# teaching machines

## CS 330 Lecture 31 – Maps, Filters, and Folds

April 22, 2015 by . Filed under cs330, lectures, spring 2015.

### Agenda

• what ?s
• a gallery of maps, filters, and folds
• pairs
• lambdas
• composition

### TODO

• On a 1/4 sheet, write these functions using map, filter, or fold:
•  lengths, which accepts a list of strings and yields a list of all their lengths. For example, lengths ["a", "bcd", "efghi"] yields [1, 3, 5].
•  tweens, which accepts a low, a high, and a list of numbers. It yields a list of all numbers between low and high, inclusive. For example, tweens 13 19 [5, 13, 18, 25] yields [13, 18].
• seconds, which accepts a list of pairs and returns a list of only the second elements. For example, seconds [("chris", 0), ("matt", 17), ("jacob", 10), ("caitlin", 23)] yields [0, 17, 10, 23].

### Problems

• Write a function resort that accepts a list and yields the list sorted in reverse. Use sort and reverse.
• Write a function expand that accepts a list of string-n pairs. It yields a list in which each pair has been expanded into a list comprised of n instances of its string. For example: expand [("dog", 2), ("cat", 3")] yields [["dog", "dog"], ["cat", "cat", "cat"]].
• Write a function proportionalize that accepts a list of integer weights. It returns a list of the weights, proportionalized. For example, proportionalize [1, 3, 4] yields [0.125, 0.375, 0.5].
• Write a function scalebias that accepts a scale, a bias, and a list of numbers. It yields a list where all elements have been scaled by the scale factor and offset by the bias.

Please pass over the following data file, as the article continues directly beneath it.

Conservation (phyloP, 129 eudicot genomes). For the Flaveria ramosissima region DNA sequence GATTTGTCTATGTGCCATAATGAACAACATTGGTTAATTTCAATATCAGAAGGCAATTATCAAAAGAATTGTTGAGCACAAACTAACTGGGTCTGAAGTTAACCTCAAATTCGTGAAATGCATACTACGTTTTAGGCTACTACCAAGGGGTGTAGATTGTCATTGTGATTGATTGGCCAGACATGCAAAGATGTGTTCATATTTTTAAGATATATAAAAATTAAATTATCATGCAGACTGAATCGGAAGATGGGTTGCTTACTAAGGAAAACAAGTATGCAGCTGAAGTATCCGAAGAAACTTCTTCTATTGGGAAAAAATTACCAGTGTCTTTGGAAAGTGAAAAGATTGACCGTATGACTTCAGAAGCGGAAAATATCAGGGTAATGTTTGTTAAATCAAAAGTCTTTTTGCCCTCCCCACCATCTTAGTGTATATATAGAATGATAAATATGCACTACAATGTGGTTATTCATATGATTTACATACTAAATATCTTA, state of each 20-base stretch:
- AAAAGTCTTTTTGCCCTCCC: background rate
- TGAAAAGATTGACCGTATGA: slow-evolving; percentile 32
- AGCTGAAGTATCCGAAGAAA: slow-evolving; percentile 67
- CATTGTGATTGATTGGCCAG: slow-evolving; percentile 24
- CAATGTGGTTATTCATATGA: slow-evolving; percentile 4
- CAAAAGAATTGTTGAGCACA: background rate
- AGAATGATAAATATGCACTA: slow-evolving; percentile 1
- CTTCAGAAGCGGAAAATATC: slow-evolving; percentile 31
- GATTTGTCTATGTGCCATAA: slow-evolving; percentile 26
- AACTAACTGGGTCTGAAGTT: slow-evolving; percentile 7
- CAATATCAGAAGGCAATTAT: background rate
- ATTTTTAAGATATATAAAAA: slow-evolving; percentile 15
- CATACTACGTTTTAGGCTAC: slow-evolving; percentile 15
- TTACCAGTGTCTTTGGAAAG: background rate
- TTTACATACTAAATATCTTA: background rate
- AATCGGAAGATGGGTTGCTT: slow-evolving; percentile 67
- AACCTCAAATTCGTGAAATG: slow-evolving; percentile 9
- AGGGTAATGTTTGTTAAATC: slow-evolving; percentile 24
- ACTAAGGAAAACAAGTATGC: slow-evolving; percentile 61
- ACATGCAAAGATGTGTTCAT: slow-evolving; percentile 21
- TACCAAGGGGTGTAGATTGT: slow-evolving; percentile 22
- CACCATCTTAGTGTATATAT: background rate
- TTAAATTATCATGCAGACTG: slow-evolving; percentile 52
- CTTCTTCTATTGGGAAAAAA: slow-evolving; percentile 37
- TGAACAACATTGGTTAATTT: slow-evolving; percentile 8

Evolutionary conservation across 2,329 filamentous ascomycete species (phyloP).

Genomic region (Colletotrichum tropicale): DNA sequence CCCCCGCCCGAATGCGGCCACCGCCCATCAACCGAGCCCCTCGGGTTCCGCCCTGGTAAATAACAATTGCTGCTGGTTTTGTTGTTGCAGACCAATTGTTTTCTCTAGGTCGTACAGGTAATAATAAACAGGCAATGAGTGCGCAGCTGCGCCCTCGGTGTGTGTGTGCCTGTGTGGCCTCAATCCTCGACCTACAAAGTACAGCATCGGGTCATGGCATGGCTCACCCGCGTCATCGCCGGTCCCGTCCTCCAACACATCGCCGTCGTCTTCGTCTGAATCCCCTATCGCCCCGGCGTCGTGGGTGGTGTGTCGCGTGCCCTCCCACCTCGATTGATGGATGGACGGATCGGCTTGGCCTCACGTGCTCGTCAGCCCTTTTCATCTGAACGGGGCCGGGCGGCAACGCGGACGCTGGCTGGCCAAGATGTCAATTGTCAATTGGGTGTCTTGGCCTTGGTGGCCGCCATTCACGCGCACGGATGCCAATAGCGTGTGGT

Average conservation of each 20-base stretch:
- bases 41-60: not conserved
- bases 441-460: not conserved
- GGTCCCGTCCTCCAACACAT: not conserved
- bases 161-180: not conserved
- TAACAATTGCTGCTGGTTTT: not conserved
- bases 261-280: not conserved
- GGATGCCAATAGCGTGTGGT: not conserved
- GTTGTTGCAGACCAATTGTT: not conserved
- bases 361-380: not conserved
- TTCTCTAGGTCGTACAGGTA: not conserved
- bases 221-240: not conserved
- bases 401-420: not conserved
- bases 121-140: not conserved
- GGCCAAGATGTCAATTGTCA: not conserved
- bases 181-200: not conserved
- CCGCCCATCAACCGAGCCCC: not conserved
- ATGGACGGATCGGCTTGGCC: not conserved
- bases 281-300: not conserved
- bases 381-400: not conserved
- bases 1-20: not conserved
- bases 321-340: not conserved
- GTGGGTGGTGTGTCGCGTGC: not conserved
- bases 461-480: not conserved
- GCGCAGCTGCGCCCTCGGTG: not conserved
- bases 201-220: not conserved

• Write a function nonzeroes that accepts a list of numbers and yields a list containing only the nonzero elements. For example, nonzero [0, 1, -3, 0] yields [1, -3].
• Write a function overs that accepts an n and a list of strings and yields a list containing only those strings whose length is greater than n. For example, overs 3 ["the", "quick", "brown", "fox"] yields ["quick", "brown"].
• Write a function all that accepts a list of booleans and yields true if all elements are true.
• Write a function any that accepts a list of booleans and yields true if any element is true.
• Write a function sum that accepts a list of numbers and yields their sum.
• Write a function product that accepts a list of numbers and yields their product.
• Write a function length that accepts a list and yields its length.
• Write a function join that accepts a list of strings and yields their concatenation.
• Write a function max that accepts a list of numbers and yields their maximum.

### Code

#### Hof.hs

import Data.List

resort :: Ord a => [a] -> [a]
resort = (reverse . sort)

-- pairexpander :: (String, Int) -> [String]
-- pairexpander (s, n) = replicate n s

expand :: [(String, Int)] -> [[String]]
-- expand list = map pairexpander list
-- expand list = map (\(s, n) -> replicate n s) list
expand = map (\(s, n) -> replicate n s)

proportionalize :: [Double] -> [Double]
-- proportionalize list = map (\n -> n / total) list
-- where total = sum list
proportionalize list = map (/ total) list
where total = sum list

all' :: [Bool] -> Bool
all' [] = True
all' (first:rest) = first && all' rest

any' :: [Bool] -> Bool
any' [] = False
any' (first:rest) = first || any' rest

sum' :: [Double] -> Double
sum' [] = 0
sum' (first:rest) = first + sum' rest

foldr' mix accum [] = accum
foldr' mix accum (first:rest) = foldr' mix (mix accum first) rest

all'' = foldr' (&&) True
any'' = foldr' (||) False
sum'' = foldr' (+) 0
product'' = foldr' (*) 1
join'' = foldr' (++) ""


### Haiku

on productivity
I outsourced my job
To map and filter and fold